Shooting of Communards during Bloody Week, May 1871

The bourgeoisie was satisfied. “Now we are done with socialism for a long time,” said their leader, the bloodthirsty dwarf Thiers, after he and his generals drowned the Paris proletariat in blood. But these bourgeois crows croaked in vain. Less than six years after the suppression of the Commune, while many of its champions were still languishing in prison or in exile, a new workers’ movement was born in France. A new socialist generation, enriched by the experience of their predecessors and not at all discouraged by their defeat, picked up the flag which had fallen from the hands of the fighters for the cause of the Commune and carried it with boldness and confidence. Their war cry was: “Long live the social revolution!” Long live the Municipality! And a few years later, the New Workers’ Party and the work of agitation it launched across the country forced the ruling classes to release the Communards who were still being held in prison by the government.

The memory of the fighters of the Commune is honored not only by the workers of France but by the proletariat of the whole world. For the Commune was fighting, not for a narrow local or national goal, but for the emancipation of all working humanity, of all the oppressed and oppressed. As the first fighter of the social revolution, the Commune has won sympathy wherever there is a suffering proletariat engaged in the struggle. The epic of his life and death, the spectacle of a workers’ government which seized the capital of the world and held it for more than two months, the spectacle of the heroic struggle of the proletariat and the torments it suffered after its defeat, all this awakened the minds of millions of workers, awakened their hopes and enlisted their sympathy for the cause of socialism. The thunder of cannon in Paris awakened the most backward strata of the proletariat from their deep slumber and gave impetus everywhere to the development of revolutionary socialist propaganda. This is why the cause of the Commune is not dead. It lives in each of us today.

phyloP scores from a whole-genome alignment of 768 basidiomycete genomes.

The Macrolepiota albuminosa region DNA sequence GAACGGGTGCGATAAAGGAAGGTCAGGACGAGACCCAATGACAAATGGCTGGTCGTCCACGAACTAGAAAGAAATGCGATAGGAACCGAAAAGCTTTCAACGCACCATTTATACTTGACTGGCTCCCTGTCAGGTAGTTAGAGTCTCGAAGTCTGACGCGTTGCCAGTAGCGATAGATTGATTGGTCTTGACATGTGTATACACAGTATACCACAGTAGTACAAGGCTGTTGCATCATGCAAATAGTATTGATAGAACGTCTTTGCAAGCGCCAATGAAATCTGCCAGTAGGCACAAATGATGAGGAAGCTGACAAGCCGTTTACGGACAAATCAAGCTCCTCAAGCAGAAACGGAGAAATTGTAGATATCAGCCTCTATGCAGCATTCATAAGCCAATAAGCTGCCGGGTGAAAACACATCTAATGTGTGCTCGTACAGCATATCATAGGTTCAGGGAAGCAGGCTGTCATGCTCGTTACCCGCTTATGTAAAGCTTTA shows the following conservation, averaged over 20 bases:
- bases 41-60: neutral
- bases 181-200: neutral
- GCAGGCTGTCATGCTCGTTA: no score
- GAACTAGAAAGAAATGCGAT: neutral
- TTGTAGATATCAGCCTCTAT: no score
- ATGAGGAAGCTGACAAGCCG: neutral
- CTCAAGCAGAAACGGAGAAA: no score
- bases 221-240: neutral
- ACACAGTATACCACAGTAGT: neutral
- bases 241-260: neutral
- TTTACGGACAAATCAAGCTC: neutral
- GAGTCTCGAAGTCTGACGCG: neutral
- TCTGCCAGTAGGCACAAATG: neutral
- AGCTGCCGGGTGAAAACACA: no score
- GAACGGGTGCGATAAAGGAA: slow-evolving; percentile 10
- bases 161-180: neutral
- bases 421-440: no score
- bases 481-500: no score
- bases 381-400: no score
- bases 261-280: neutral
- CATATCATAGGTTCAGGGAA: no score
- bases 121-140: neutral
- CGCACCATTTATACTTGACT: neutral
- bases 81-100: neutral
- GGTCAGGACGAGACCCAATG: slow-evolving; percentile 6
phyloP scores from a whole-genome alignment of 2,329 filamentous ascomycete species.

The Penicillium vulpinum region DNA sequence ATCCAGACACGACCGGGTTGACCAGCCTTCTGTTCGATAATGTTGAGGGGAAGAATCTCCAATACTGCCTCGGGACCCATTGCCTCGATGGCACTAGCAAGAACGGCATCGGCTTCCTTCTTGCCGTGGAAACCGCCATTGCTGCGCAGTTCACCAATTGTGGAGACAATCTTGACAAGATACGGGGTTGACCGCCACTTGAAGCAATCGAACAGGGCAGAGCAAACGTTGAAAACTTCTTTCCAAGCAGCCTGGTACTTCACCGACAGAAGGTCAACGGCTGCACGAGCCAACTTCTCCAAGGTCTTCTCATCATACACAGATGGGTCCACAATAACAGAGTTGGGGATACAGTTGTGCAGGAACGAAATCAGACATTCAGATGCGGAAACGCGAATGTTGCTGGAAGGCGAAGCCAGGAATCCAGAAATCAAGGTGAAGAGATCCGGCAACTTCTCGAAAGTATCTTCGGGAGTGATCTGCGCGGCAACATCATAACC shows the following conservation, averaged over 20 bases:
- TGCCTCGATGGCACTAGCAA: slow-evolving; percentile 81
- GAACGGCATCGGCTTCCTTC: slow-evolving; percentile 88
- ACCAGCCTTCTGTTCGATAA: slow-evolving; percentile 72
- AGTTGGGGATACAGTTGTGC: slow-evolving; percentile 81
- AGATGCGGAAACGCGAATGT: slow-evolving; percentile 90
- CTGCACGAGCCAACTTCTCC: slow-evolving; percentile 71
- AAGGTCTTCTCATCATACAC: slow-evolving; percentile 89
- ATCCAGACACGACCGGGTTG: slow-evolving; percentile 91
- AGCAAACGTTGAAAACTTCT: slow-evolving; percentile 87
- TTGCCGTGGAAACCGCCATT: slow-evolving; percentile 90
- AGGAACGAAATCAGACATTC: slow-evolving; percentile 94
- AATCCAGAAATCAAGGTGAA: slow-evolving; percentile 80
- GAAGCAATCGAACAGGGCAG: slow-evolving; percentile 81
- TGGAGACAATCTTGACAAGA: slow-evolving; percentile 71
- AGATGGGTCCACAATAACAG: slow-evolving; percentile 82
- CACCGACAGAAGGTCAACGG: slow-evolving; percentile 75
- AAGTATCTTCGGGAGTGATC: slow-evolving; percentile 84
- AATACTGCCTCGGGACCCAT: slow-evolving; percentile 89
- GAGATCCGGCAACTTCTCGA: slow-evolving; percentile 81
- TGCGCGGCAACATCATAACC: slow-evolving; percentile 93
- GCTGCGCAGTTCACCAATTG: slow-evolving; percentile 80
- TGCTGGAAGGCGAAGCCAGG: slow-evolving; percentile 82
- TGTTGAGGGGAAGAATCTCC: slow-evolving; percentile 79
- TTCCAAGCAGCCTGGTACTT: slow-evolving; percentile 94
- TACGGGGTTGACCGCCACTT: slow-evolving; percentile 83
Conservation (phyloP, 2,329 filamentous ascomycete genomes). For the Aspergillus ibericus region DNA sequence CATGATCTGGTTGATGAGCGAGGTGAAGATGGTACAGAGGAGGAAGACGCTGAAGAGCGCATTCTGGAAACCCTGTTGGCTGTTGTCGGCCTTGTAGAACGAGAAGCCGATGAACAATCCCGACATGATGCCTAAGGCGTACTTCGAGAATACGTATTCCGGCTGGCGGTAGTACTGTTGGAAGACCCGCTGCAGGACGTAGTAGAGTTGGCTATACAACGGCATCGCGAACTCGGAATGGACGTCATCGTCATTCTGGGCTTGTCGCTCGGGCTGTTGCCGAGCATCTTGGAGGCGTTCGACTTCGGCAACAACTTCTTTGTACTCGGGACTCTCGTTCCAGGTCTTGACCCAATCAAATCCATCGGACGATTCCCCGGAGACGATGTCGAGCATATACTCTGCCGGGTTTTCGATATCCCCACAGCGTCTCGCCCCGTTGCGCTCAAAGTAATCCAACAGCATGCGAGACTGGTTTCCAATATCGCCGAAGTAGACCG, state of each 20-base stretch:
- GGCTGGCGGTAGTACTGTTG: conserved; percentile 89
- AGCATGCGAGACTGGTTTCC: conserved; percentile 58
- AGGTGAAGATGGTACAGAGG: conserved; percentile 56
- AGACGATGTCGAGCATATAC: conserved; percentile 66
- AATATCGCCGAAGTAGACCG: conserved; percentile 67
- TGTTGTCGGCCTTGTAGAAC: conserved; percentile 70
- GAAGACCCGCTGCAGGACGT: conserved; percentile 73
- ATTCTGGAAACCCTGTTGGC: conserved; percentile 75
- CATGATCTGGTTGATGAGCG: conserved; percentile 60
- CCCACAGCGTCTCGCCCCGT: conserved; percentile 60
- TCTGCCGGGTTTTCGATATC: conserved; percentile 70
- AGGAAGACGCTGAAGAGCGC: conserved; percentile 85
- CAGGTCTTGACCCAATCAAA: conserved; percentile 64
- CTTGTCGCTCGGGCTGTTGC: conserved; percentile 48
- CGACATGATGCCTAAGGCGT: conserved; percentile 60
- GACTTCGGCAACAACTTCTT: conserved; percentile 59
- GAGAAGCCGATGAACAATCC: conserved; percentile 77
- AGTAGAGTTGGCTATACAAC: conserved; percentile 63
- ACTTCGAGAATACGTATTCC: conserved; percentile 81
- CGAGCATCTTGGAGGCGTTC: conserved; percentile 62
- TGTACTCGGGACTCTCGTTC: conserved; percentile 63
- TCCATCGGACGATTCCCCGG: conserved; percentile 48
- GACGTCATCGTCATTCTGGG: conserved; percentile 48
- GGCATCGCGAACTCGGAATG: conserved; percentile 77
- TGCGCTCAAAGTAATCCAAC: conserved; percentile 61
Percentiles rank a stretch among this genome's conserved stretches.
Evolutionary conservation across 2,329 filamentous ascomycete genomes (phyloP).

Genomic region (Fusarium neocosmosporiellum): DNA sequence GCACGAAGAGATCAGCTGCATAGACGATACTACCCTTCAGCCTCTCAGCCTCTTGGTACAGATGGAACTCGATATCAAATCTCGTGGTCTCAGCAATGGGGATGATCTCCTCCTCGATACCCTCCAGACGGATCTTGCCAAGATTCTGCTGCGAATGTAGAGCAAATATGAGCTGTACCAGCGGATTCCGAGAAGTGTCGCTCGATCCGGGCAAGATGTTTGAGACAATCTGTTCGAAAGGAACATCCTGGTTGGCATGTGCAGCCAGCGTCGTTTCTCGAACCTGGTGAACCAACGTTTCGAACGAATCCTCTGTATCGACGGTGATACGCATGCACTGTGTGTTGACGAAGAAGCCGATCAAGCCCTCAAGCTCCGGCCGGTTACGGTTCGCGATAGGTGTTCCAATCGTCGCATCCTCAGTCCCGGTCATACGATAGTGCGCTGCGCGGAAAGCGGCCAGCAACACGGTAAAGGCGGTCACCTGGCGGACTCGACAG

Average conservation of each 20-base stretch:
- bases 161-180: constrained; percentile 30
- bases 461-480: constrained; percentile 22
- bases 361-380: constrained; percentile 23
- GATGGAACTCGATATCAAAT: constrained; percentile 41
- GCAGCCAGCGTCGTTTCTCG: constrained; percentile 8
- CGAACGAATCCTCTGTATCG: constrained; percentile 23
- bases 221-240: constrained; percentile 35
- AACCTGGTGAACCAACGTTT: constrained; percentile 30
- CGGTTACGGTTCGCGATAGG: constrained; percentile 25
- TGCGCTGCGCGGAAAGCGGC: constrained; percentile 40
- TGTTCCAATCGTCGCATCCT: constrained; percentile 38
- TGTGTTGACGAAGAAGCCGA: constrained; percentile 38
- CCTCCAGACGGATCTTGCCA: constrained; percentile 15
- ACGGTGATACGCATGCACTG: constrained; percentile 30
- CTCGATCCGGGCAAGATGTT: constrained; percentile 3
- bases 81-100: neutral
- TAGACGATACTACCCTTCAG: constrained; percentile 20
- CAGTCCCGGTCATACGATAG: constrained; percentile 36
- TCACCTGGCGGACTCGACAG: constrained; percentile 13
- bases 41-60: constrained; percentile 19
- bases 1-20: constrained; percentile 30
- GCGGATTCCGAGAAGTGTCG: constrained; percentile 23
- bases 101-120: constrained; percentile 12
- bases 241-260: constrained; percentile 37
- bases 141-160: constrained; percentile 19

The cause of the Commune is the cause of the social revolution, the cause of the complete political and economic emancipation of the workers. It is the cause of the proletariat all over the world. And in that sense, he is immortal.